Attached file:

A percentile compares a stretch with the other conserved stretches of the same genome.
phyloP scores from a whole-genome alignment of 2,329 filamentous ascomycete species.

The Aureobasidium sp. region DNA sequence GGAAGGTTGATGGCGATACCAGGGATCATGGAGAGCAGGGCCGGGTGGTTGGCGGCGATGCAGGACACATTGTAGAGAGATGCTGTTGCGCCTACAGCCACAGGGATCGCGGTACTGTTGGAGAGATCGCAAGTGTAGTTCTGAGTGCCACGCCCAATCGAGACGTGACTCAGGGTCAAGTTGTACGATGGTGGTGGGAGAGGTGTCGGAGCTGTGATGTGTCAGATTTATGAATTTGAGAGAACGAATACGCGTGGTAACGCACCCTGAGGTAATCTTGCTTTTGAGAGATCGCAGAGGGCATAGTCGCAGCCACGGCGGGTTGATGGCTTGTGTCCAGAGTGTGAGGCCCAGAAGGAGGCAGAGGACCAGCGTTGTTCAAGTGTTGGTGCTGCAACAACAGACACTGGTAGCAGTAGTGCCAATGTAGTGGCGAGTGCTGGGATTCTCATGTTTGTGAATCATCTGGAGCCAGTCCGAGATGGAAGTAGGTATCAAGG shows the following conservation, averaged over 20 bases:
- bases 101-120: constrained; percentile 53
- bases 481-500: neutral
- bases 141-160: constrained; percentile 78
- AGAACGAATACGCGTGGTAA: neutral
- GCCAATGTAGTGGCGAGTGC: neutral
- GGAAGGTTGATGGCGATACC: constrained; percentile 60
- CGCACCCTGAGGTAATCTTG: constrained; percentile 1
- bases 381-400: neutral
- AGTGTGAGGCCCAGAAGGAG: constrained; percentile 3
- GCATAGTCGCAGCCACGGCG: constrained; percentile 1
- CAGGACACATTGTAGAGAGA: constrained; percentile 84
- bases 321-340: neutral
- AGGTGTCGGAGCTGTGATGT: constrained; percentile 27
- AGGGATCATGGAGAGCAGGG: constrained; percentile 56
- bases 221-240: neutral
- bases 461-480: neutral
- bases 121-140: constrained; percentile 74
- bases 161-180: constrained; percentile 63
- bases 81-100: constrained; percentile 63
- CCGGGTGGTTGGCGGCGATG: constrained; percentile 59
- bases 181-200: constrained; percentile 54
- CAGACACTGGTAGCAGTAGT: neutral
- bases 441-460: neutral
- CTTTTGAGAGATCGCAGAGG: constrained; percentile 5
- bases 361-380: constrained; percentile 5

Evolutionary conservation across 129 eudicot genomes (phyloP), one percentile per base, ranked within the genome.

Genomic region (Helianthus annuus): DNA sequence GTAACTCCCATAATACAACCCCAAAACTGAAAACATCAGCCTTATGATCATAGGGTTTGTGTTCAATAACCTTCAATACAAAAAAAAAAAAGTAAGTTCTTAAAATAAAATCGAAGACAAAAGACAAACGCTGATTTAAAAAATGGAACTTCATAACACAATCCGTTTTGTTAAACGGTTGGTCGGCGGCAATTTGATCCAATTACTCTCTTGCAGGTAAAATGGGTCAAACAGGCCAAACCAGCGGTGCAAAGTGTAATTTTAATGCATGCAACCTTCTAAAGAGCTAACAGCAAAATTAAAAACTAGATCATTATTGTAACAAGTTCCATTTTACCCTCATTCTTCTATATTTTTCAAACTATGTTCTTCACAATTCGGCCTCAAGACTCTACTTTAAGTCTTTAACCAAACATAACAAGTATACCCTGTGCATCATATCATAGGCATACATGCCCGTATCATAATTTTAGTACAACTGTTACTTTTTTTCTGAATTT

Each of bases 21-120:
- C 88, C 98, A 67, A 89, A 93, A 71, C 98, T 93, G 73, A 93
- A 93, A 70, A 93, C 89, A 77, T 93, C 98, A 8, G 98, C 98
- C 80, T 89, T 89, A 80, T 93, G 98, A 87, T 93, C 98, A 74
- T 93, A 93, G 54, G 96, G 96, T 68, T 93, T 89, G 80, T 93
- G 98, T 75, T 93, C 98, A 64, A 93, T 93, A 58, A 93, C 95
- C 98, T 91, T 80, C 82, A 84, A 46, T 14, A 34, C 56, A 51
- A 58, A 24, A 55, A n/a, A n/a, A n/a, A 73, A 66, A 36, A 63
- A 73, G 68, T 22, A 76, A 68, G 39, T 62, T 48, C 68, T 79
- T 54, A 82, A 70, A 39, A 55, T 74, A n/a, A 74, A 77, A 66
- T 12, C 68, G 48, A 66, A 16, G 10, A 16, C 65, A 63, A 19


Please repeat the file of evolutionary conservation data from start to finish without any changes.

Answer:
A percentile compares a stretch with the other conserved stretches of the same genome.
phyloP scores from a whole-genome alignment of 2,329 filamentous ascomycete species.

The Aureobasidium sp. region DNA sequence GGAAGGTTGATGGCGATACCAGGGATCATGGAGAGCAGGGCCGGGTGGTTGGCGGCGATGCAGGACACATTGTAGAGAGATGCTGTTGCGCCTACAGCCACAGGGATCGCGGTACTGTTGGAGAGATCGCAAGTGTAGTTCTGAGTGCCACGCCCAATCGAGACGTGACTCAGGGTCAAGTTGTACGATGGTGGTGGGAGAGGTGTCGGAGCTGTGATGTGTCAGATTTATGAATTTGAGAGAACGAATACGCGTGGTAACGCACCCTGAGGTAATCTTGCTTTTGAGAGATCGCAGAGGGCATAGTCGCAGCCACGGCGGGTTGATGGCTTGTGTCCAGAGTGTGAGGCCCAGAAGGAGGCAGAGGACCAGCGTTGTTCAAGTGTTGGTGCTGCAACAACAGACACTGGTAGCAGTAGTGCCAATGTAGTGGCGAGTGCTGGGATTCTCATGTTTGTGAATCATCTGGAGCCAGTCCGAGATGGAAGTAGGTATCAAGG shows the following conservation, averaged over 20 bases:
- bases 101-120: constrained; percentile 53
- bases 481-500: neutral
- bases 141-160: constrained; percentile 78
- AGAACGAATACGCGTGGTAA: neutral
- GCCAATGTAGTGGCGAGTGC: neutral
- GGAAGGTTGATGGCGATACC: constrained; percentile 60
- CGCACCCTGAGGTAATCTTG: constrained; percentile 1
- bases 381-400: neutral
- AGTGTGAGGCCCAGAAGGAG: constrained; percentile 3
- GCATAGTCGCAGCCACGGCG: constrained; percentile 1
- CAGGACACATTGTAGAGAGA: constrained; percentile 84
- bases 321-340: neutral
- AGGTGTCGGAGCTGTGATGT: constrained; percentile 27
- AGGGATCATGGAGAGCAGGG: constrained; percentile 56
- bases 221-240: neutral
- bases 461-480: neutral
- bases 121-140: constrained; percentile 74
- bases 161-180: constrained; percentile 63
- bases 81-100: constrained; percentile 63
- CCGGGTGGTTGGCGGCGATG: constrained; percentile 59
- bases 181-200: constrained; percentile 54
- CAGACACTGGTAGCAGTAGT: neutral
- bases 441-460: neutral
- CTTTTGAGAGATCGCAGAGG: constrained; percentile 5
- bases 361-380: constrained; percentile 5

Evolutionary conservation across 129 eudicot genomes (phyloP), one percentile per base, ranked within the genome.

Genomic region (Helianthus annuus): DNA sequence GTAACTCCCATAATACAACCCCAAAACTGAAAACATCAGCCTTATGATCATAGGGTTTGTGTTCAATAACCTTCAATACAAAAAAAAAAAAGTAAGTTCTTAAAATAAAATCGAAGACAAAAGACAAACGCTGATTTAAAAAATGGAACTTCATAACACAATCCGTTTTGTTAAACGGTTGGTCGGCGGCAATTTGATCCAATTACTCTCTTGCAGGTAAAATGGGTCAAACAGGCCAAACCAGCGGTGCAAAGTGTAATTTTAATGCATGCAACCTTCTAAAGAGCTAACAGCAAAATTAAAAACTAGATCATTATTGTAACAAGTTCCATTTTACCCTCATTCTTCTATATTTTTCAAACTATGTTCTTCACAATTCGGCCTCAAGACTCTACTTTAAGTCTTTAACCAAACATAACAAGTATACCCTGTGCATCATATCATAGGCATACATGCCCGTATCATAATTTTAGTACAACTGTTACTTTTTTTCTGAATTT

Each of bases 21-120:
- C 88, C 98, A 67, A 89, A 93, A 71, C 98, T 93, G 73, A 93
- A 93, A 70, A 93, C 89, A 77, T 93, C 98, A 8, G 98, C 98
- C 80, T 89, T 89, A 80, T 93, G 98, A 87, T 93, C 98, A 74
- T 93, A 93, G 54, G 96, G 96, T 68, T 93, T 89, G 80, T 93
- G 98, T 75, T 93, C 98, A 64, A 93, T 93, A 58, A 93, C 95
- C 98, T 91, T 80, C 82, A 84, A 46, T 14, A 34, C 56, A 51
- A 58, A 24, A 55, A n/a, A n/a, A n/a, A 73, A 66, A 36, A 63
- A 73, G 68, T 22, A 76, A 68, G 39, T 62, T 48, C 68, T 79
- T 54, A 82, A 70, A 39, A 55, T 74, A n/a, A 74, A 77, A 66
- T 12, C 68, G 48, A 66, A 16, G 10, A 16, C 65, A 63, A 19